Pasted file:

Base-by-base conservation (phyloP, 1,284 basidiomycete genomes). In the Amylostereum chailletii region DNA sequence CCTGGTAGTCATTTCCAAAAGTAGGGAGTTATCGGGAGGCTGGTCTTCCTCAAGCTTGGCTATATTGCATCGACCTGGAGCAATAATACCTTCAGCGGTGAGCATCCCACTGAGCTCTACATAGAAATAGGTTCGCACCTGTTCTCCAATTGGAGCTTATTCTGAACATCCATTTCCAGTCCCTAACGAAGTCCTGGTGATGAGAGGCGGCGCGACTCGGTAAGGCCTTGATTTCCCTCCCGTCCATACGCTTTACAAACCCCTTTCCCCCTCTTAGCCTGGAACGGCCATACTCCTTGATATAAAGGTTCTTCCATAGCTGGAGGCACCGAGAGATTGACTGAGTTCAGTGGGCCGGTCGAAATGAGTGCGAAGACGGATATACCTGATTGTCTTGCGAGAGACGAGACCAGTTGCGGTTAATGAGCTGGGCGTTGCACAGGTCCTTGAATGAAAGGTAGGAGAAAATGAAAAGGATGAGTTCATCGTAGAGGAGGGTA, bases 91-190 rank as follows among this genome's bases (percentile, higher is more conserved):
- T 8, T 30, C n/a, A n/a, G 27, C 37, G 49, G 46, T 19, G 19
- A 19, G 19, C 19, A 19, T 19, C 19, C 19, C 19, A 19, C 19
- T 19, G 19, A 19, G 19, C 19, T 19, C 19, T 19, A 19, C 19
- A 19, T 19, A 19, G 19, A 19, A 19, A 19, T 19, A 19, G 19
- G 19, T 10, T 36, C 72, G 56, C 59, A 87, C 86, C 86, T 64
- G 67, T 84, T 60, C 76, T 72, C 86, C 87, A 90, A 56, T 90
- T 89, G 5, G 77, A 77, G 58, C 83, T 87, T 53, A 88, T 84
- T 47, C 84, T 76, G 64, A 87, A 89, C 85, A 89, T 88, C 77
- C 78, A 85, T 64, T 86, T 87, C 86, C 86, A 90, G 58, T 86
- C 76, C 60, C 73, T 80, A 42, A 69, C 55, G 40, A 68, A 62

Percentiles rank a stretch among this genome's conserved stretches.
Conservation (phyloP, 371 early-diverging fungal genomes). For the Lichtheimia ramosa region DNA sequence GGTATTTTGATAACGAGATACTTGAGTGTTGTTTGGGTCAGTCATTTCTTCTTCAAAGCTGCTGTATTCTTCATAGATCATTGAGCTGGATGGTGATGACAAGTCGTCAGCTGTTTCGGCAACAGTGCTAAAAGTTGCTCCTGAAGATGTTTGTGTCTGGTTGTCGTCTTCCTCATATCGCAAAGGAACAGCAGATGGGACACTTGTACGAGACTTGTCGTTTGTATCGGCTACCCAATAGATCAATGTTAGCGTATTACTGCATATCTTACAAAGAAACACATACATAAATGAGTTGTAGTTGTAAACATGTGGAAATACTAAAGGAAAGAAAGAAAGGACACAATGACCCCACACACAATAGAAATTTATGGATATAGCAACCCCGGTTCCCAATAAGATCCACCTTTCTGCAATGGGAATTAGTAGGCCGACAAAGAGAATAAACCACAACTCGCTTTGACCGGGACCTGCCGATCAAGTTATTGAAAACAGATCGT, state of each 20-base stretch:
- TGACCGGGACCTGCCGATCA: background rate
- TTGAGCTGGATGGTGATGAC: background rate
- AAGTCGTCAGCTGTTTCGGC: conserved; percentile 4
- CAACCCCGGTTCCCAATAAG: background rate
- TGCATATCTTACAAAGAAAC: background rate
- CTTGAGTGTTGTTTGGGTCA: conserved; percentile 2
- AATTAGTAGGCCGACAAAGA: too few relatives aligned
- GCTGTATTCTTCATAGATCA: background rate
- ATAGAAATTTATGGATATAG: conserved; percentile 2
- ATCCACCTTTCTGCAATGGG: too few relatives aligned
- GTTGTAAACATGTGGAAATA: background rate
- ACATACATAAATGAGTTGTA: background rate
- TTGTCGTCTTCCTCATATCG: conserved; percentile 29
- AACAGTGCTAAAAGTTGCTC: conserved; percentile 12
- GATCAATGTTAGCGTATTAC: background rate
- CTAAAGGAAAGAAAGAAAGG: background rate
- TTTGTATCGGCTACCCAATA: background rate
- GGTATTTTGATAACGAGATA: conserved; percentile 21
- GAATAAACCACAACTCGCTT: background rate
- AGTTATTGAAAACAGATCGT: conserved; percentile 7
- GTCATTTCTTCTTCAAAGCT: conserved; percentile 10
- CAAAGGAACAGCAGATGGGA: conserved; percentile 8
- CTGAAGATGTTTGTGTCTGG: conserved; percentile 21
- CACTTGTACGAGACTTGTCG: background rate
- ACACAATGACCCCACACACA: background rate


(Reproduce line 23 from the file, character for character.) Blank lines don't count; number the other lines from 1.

- ATCCACCTTTCTGCAATGGG: too few relatives aligned